Source: http://latimesblogs.latimes.com/entertainmentnewsbuzz/2010/02/anatomy-of-a-60-dollar-video-game.html
At the time, we had a unique relationship with our brand provider and our publisher. The highest level executives working on the game's release concluded that internal costs could be abated from $59.99 down to $19.99. Although I do not know the exact price cuts, I would guess that the majority came from the publisher waiving a large portion of its costs, and then a combination of a dominant relationship with suppliers (i.e. Wal-Mart and Target) and perhaps decreased royalties for all parties. To put things into perspective, the price was not only cheaper than a game that had been out for a couple years, but it was almost as cheap as games that were dated nearly 10 years before 2004. That's fairly significant. 


If we were to ask the authors of "Types of Strategy: Which Fits your Business?" to evaluate the low-cost strategy, they might not have agreed that it is true "low-cost" leadership (we didn't necessarily do anything past that one strategic year to keep prices that low and we didn't change our production processes, although we certainly could have if sales projections worked out and offset the premiums to the publisher and brand providers). However, they would have agreed to a certain extend that we competed on differentiation (same game, but with different value propositions based on presentation mechanics, graphical, and sound quality), and they would have certainly agreed that we were banking on the "network effect" to drive conversation about the price, which could bleed into discussion about the product characteristics itself (which was exactly what we wanted).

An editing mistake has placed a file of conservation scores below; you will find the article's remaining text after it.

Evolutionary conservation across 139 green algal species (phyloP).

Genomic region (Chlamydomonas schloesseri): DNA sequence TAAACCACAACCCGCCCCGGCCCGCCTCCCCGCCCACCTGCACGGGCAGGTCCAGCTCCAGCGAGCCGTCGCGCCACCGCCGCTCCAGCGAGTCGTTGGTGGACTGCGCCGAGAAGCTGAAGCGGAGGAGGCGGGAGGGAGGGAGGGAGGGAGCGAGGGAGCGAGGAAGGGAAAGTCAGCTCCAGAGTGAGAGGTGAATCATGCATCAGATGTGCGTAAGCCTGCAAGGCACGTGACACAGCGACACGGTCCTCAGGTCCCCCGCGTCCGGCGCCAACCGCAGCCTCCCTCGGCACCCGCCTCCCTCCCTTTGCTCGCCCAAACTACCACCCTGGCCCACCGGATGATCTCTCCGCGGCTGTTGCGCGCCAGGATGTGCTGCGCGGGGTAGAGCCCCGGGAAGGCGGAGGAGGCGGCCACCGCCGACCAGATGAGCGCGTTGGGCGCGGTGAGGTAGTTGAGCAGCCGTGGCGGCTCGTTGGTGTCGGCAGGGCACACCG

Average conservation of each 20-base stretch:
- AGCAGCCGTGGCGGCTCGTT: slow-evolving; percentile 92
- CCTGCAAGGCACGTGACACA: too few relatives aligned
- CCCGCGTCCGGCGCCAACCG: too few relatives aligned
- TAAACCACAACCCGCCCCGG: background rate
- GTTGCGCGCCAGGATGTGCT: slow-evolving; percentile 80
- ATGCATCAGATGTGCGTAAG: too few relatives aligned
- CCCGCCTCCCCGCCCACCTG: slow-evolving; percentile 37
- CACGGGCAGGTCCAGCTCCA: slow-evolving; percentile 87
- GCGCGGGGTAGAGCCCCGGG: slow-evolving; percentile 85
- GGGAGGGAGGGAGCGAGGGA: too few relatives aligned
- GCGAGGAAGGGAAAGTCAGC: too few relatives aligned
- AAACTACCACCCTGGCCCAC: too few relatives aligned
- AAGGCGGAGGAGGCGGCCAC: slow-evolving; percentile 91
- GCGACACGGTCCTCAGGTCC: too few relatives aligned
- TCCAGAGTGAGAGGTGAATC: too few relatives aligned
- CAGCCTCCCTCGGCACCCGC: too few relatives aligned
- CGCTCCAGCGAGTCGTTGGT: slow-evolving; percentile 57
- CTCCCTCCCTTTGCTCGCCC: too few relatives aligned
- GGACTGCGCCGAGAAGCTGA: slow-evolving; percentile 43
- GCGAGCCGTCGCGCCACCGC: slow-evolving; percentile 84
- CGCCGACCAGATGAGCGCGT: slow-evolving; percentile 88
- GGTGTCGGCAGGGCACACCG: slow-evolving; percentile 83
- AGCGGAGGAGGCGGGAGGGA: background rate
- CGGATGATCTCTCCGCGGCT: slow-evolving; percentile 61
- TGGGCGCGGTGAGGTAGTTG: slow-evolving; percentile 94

On the other hand, EA operated as any industry leader would--they figured they were in a place where they could stay the course and protect their lead. The strategy was to build a game around a solid core mechanic (which they had) and to add new features piecemeal with each game iteration. Naturally, improving on "good" or "great" is difficult, and improvement in videogames is especially difficult due to the fickle nature of the consumer. Before our game hit the shelves on a hot July day in 2004, EA wasn't actively seeking to "crush" or "destroy" the place that I worked at. They were coming off a good sales year where the copies of the PlayStation 2 version of their last game jumped nearly 25%. Was it a realistic strategy for long-term success? Maybe, but with the technology gap closed or superseded, I doubt that EA could tout their mechanics engine without developing it for much longer while they fiddled with new features.